In my experience as a surfer, and in talking with other surfers, I've concluded that those who keep at it for some years tend to find the practice of riding waves to be a deeply but inexplicably satisfying experience. Personally, surfing adjusts my attitude, removes anxiety, and provides a level perspective on dry-land problems and pleasures. A Christian myself, I have a practice of surfing after church Sunday mornings, a tradition I only half-jokingly call the sacred ritual of the post-Communion surf. Sometimes this sacred ritual is more spiritually satisfying than Mass itself. (I hope my priest never reads this.)
The contemplative possibilities of surfing may also lead some surfers, though not all, to seek musical expression. Other surfers are more focused on the adrenaline boost surfing can provide, and this inspires their musicking (something that Dick Dale claims, as I will show in chapter 2). There are many reasons and ways that surfing might encourage musicking among some, but in most cases, surfing and musicking are enacted in different spaces/places/locations. On dry land-even on damp, wave-swept beaches-there is only memory of the adrenaline rush, the search for oneness, the healing power, the spiritual redemption, and so forth that motivates the surfer. There on the beach surfers try to recapture some of the feeling of being in the water, surfing. They swap stories about their best rides, tell lies, exchange knowledge, reenact their moves, and, as we shall see, make music. Therefore, the place of musicking is a place of removal, away from the place of surfing itself. Connections between surfing and musicking must always be tenuous, changing, fluid.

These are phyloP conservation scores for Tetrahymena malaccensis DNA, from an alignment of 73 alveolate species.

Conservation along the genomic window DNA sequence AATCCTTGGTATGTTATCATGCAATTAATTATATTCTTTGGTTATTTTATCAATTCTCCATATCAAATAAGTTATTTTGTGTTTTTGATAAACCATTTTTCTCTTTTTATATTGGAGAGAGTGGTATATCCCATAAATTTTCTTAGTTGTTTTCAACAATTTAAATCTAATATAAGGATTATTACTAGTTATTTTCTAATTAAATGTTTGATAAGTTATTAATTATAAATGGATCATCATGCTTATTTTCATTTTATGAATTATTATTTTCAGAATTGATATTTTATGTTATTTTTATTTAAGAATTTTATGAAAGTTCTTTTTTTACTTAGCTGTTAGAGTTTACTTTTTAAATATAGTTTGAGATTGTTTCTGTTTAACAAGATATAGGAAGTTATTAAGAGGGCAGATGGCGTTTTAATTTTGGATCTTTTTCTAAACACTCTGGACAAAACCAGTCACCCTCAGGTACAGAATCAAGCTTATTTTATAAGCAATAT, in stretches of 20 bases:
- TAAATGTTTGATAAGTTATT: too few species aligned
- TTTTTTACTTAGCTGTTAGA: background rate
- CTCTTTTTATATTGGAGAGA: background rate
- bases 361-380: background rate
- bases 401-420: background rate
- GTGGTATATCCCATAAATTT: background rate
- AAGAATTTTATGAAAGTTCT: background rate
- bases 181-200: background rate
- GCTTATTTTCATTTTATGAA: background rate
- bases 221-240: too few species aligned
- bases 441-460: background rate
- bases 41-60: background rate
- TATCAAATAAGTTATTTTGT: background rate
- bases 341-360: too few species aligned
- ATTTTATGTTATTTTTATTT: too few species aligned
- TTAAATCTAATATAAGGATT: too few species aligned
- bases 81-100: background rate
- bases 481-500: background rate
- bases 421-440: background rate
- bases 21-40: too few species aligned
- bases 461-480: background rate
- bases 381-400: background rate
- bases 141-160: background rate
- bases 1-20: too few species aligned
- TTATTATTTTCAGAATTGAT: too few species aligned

Surfing and Music: Approaches Taken in This Book